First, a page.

So readers, I'm in the mood for fun YA fantasy, does anyone have an opinion on Garth Nix's Sabriel or the Artemis Fowl series? Or want to suggest anything else? I've read the Bartemaeus and His Dark Materials trilogies. Thanks.
So Hardy paces the carefully tended pathways of Trinity College, while Littlewood, in London, goes to the tea shop in South Kensington (he did not mention this to Hardy) where, on those occasions when both of them happen to be in London, he and Mrs. Chase make it their habit to meet. Anne travels up to London only when she absolutely must. She is a creature of the seashore, not the town. As she sits across a teapot and a plate of scones from Littlewood, brushing back her dark brown hair, grains of sand fall onto the table. She is in London only at the behest of her husband. She has left the children behind, in the care of a nanny. Chase tolerates his wife's relationships with Littlewood so long as she agrees to make herself available when his career, his stature as an eminent Harley Street practitioner, requires him to go out in public with a wife on his arm. Tonight it's some sort of charity ball. "I hardly know what to wear," she tells Littlewood, as the sand grains fall from her sleeve, her hem. He can see twinklings of mica in the folds of her ears. He loves this about her, the grit of her that sometimes, on his way back from Treen to Cambridge, he feels on his tongue, in his teeth.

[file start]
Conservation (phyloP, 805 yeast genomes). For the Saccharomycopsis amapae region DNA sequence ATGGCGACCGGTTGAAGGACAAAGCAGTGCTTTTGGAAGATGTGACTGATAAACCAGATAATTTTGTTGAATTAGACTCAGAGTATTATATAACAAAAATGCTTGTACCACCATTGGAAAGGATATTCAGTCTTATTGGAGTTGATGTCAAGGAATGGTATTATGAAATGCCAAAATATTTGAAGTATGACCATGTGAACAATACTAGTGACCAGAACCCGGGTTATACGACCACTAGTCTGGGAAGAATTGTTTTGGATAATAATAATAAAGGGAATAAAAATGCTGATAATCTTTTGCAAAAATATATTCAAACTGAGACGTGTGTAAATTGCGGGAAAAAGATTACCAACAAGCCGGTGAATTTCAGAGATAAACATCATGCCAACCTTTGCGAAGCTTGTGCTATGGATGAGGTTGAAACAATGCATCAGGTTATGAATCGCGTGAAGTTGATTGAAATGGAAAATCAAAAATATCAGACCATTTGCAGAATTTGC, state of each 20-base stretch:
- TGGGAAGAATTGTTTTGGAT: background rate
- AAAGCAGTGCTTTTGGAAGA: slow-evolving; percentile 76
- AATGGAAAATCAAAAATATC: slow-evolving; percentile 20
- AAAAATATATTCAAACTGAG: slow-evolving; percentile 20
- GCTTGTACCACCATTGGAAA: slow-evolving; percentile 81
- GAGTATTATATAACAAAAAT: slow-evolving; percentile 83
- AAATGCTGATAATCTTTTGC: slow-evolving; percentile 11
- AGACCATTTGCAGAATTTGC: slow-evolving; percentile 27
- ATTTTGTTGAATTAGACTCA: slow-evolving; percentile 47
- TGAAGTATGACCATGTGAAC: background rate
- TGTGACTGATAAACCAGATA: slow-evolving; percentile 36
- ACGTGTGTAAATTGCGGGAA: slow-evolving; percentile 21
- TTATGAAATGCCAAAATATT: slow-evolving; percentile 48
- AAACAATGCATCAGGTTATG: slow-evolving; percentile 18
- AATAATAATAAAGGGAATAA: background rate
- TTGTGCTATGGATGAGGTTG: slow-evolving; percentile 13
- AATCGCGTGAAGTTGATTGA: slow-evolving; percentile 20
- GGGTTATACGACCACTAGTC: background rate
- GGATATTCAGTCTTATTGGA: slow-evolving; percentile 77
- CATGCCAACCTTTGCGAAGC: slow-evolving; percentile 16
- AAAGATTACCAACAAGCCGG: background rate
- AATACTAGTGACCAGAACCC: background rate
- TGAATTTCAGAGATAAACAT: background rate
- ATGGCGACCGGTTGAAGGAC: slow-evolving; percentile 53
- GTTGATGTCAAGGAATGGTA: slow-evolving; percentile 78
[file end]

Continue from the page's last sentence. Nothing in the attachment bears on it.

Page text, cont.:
I appreciate how Leavitt builds character from tangible details seamlessly interwoven with context. The grains of sand - lovely, not only as a detail of her but of him - his loving them. Although he is a mathematician like Hardy, Littlewood's character contrasts with Hardy's more distant nature completely: